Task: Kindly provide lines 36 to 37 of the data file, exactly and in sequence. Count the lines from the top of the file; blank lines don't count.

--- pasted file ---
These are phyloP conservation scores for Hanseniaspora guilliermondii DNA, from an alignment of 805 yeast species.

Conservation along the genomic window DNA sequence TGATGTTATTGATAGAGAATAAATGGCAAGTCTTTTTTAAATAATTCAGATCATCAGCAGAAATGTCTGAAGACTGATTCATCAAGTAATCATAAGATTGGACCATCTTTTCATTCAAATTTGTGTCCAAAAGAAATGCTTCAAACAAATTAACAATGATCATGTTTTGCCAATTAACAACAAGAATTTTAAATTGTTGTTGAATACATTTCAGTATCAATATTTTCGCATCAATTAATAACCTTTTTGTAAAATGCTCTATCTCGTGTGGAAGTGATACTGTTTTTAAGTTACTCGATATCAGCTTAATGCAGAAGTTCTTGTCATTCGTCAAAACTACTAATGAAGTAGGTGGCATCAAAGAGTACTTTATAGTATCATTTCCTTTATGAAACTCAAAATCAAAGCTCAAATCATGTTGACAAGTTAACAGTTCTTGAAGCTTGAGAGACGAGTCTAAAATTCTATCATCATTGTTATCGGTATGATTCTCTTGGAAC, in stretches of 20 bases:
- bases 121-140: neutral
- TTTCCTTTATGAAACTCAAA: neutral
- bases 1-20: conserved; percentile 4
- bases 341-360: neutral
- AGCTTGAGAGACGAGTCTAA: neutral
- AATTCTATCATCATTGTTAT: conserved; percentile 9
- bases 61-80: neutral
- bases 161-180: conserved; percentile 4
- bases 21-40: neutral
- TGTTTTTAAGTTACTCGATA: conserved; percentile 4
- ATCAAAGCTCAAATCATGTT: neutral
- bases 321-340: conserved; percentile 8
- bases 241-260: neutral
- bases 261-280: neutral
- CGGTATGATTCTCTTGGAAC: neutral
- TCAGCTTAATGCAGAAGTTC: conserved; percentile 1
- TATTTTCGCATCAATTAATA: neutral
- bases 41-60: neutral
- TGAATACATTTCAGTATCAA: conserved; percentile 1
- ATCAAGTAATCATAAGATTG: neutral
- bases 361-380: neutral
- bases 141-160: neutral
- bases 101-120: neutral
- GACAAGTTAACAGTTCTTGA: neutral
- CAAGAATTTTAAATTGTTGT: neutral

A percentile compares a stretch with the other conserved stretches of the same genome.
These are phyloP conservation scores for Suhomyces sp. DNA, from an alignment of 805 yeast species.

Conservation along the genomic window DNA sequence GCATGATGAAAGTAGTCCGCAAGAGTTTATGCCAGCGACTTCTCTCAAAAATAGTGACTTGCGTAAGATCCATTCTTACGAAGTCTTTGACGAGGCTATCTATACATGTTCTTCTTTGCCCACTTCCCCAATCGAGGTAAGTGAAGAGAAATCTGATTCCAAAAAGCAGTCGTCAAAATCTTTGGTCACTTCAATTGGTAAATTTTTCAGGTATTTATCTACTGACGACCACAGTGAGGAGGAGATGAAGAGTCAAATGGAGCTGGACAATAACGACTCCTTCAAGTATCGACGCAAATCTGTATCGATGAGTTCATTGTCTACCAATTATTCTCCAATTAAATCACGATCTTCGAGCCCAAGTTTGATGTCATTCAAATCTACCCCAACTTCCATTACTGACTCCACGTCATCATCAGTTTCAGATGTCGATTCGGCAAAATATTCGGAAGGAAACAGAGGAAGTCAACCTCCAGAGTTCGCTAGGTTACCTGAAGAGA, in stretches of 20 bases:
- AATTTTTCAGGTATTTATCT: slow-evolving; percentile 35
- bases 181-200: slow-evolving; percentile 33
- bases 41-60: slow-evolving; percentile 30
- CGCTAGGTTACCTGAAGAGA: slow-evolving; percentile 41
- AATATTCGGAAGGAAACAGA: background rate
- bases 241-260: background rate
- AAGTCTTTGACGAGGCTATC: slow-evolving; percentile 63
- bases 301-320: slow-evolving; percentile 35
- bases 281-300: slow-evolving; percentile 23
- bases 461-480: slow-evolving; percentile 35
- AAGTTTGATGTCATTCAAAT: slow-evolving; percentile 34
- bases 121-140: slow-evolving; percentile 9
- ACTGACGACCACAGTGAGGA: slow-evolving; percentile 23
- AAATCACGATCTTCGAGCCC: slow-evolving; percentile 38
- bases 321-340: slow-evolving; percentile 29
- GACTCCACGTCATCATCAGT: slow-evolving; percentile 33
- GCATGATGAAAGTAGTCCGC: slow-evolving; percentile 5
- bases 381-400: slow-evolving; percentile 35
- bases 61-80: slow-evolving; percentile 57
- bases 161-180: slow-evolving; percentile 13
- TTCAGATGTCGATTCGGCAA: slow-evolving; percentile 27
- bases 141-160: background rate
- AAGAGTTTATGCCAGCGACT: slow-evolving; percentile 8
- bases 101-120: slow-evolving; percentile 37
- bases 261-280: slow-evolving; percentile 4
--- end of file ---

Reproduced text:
- bases 241-260: background rate
- AAGTCTTTGACGAGGCTATC: slow-evolving; percentile 63